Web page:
Fighting "Mark of the Beast" vaccine hesitancy

My landlady is an evangelical Christian, and part of the reason she doesn’t want to get the vaccine is because she sees a lot of similarities between it and the Mark of the Beast in Revelation.

What do I even say to that? I’m looking for honest answers. Is there some biblical counterpoint I can make?

Not a clue, though as I understand it, the mark of the beast was a physical mark so they could visually identify those with the mark and those without - the vaccine doesn’t leave any external marks. [and unless they couple the vaccine with a dot of tattoo ink, it won’t. I have tiny little period sized black tattoos they used to line up for radiation, didn’t feel a thing getting them done. I could see a dot for the initial pair of tattoos to indicate they were actually done but to verify it is real and not a self done fake would be to have an RFID chip implanted where the dot is. Not happening.]

There are specific instructions in the old testament about dealing with communicable diseases - stuff like isolation and cleanliness precautions, and fuming the house with sulphur. One could make the whole mask mandate, and vaccinations a requirement more acceptable by pointing out that laws on public health and safety are biblical, and if they had known about vaccinations they probably would have mandated them too.

If she is getting these ideas from her religious leaders, there is absolutely nothing you can do.

You could point out to her the various ways in which vaccination is not like the mark of the beast a described in Rev 13.

It’s not a mark.

It’s not born on the forehead or on the right hand.

It does not consist of the name of the beast, or of the number of its name.

In fact, it doesn’t resemble the mark of the beast as described in scripture in any point at all.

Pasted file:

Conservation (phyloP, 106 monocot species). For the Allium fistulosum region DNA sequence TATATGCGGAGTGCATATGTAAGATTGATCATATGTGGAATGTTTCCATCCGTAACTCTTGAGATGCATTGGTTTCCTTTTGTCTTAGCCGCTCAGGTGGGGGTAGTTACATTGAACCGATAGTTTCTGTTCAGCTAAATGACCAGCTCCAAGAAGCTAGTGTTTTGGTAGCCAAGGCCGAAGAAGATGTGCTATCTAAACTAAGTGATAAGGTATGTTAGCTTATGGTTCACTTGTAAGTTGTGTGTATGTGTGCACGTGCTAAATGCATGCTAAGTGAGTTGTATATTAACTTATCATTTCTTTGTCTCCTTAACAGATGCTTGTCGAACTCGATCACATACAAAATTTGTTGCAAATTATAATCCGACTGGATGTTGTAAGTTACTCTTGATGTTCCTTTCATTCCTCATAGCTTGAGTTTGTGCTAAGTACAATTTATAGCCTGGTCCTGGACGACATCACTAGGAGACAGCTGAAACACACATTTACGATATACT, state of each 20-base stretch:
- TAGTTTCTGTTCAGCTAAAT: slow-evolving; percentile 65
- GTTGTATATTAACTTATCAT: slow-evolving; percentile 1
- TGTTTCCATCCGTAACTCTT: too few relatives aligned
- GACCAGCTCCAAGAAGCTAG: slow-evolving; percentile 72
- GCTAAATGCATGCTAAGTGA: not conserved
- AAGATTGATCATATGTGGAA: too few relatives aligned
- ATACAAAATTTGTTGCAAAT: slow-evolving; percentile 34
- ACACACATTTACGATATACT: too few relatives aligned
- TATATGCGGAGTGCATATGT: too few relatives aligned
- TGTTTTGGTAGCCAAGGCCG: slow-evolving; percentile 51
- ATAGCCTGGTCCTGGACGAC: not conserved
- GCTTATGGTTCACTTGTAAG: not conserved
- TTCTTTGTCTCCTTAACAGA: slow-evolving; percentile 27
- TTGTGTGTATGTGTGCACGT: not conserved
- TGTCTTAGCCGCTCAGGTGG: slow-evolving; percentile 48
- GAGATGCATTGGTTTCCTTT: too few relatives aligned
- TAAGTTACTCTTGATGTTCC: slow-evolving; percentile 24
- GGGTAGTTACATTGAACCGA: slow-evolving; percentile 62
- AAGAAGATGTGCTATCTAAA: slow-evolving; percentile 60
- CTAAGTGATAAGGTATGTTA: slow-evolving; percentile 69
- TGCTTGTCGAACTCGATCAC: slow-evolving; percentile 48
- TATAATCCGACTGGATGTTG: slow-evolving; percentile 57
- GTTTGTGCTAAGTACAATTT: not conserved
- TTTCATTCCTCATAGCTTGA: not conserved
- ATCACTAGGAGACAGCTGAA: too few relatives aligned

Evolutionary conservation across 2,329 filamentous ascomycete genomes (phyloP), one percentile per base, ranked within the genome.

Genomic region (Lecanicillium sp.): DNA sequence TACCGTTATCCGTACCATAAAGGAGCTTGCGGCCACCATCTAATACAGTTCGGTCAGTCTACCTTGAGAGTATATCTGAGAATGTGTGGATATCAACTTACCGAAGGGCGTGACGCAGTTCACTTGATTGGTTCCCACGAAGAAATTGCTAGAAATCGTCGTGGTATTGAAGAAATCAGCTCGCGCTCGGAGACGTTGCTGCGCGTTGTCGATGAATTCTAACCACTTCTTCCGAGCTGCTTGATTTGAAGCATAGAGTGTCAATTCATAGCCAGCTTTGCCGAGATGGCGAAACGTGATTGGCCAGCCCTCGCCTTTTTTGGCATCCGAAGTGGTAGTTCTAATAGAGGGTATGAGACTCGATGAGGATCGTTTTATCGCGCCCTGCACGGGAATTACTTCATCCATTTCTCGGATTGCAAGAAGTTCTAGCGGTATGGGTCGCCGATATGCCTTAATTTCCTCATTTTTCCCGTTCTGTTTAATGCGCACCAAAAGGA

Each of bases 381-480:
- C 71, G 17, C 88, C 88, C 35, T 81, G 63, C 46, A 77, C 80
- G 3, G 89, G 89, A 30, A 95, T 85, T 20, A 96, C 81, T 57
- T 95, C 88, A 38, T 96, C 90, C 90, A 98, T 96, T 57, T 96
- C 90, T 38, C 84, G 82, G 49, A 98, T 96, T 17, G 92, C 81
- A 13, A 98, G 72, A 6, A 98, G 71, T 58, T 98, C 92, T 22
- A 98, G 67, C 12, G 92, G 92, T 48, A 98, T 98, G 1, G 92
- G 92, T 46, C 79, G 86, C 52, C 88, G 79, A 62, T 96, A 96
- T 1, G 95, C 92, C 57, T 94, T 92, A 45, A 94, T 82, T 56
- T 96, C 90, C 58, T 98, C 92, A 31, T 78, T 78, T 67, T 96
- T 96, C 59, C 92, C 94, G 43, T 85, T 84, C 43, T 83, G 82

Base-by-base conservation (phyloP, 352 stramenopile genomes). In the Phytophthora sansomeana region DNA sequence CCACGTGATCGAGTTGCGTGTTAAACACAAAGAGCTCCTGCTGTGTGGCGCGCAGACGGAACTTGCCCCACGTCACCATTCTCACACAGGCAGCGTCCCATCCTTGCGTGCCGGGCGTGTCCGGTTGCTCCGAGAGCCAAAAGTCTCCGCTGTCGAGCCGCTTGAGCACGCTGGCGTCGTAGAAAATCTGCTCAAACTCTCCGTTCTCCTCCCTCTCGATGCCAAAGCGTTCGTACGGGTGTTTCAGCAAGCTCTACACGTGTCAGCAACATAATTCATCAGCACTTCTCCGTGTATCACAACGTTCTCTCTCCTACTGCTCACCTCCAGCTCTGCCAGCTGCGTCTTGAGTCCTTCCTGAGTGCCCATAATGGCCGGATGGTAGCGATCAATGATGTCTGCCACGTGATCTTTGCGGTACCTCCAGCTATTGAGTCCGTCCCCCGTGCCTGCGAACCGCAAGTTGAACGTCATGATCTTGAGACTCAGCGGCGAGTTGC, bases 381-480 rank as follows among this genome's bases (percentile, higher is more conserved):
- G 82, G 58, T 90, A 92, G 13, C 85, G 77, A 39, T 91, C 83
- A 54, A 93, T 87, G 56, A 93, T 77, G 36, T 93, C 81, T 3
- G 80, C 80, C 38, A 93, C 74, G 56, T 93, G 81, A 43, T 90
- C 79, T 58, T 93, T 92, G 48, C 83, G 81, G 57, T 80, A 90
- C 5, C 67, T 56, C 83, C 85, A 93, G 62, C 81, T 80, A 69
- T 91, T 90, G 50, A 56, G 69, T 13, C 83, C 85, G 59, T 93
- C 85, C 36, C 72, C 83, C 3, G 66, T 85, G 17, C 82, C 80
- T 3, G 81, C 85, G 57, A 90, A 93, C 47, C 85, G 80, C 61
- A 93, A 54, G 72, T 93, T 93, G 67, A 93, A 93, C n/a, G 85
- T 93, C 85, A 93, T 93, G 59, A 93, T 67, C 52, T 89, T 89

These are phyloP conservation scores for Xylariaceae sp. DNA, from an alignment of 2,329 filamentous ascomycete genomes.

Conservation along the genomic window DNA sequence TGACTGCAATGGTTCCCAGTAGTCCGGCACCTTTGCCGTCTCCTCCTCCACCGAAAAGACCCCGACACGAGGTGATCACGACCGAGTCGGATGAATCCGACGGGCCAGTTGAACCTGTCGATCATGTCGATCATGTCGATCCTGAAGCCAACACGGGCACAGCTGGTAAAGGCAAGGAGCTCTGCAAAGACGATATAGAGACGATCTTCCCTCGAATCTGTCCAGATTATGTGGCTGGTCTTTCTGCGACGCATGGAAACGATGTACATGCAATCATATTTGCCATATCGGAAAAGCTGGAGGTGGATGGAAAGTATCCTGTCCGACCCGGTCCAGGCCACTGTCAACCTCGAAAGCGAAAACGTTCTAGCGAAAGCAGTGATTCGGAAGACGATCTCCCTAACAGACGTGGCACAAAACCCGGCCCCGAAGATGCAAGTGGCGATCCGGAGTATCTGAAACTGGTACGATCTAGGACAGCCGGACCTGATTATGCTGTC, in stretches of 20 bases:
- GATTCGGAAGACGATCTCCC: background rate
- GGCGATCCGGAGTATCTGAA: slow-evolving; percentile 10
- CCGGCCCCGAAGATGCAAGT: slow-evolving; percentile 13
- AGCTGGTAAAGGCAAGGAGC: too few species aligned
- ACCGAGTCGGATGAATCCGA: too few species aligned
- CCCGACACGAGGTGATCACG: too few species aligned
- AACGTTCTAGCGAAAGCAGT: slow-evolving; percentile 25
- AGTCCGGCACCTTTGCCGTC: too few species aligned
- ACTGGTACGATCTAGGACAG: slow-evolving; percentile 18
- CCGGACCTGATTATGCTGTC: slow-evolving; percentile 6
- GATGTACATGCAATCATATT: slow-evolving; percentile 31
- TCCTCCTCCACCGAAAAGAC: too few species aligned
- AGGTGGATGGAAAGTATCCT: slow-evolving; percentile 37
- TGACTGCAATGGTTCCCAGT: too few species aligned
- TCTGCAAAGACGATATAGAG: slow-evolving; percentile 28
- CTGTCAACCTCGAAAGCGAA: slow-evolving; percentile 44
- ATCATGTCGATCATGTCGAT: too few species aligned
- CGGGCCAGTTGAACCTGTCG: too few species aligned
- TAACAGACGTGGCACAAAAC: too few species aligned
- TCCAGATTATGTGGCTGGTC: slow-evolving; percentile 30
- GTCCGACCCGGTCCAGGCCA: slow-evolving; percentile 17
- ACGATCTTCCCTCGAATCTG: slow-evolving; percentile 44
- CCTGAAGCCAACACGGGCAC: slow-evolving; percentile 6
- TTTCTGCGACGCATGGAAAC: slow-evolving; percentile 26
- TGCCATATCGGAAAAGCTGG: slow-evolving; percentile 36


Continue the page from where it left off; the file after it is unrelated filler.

Borne, not born. (Mentioned in the friendliest way possible.)

Yeah. The “mark of the beast” thing is the end of a very long series of instructions and prevarications about the government, the CDC, and probably ‘globalists’ and atheists.

There is no biblical counterpoint you can make that won’t be readily countered by three other verses. You cannot engage an evangelical on that battleground unless your knowledge of number and verse is as good as hers. And since you’re here asking, it probably isn’t.

There is no form of logic that can reach someone who expects that a Beast of Revelation is coming. You don’t arrive at that place by being someone who’s amenable to the rational consideration of new evidence.

Beside, the whole book of Revelation was in fact an allegorical critique against contemporary Greco-Roman society. It was the anti-big-government epistle of its time. So even if you get down to first principles, she will still see it as a validation of her anti-government position.

Tell her not to be one of those liberal folks who interpret the Bible figuratively (spit) - the book says hand or forehead, and it means hand or forehead.

1:Cor 13:8 Love never fails. That is a scriptural promise backed by God. Unlike most diseases, combatting Covid was more about protecting others, which would indirectly help you by helping society, love for one’s neighbor. If that is the motivation for getting the vaccine it can not fail regardless of the intention of giving it.

2 Timothy 1:7 - For God hath not given us the spirit of fear; but of power, and of love, and of a sound mind. People wearing masks and vaccines are taking action to help others combatting a real threat to society. . Others are sticking their head in the ground pretending COVID is not real, or a flu, they are easily manipulated by anyone who states anything that lets them continue in denial and accept lies that support that. They are casualties of war on the virus who have been co-opted into spreading death. That last one nails it. anti-maskers and anti-vaxers are on the side of death which is not the domain of God as God is the God of the living.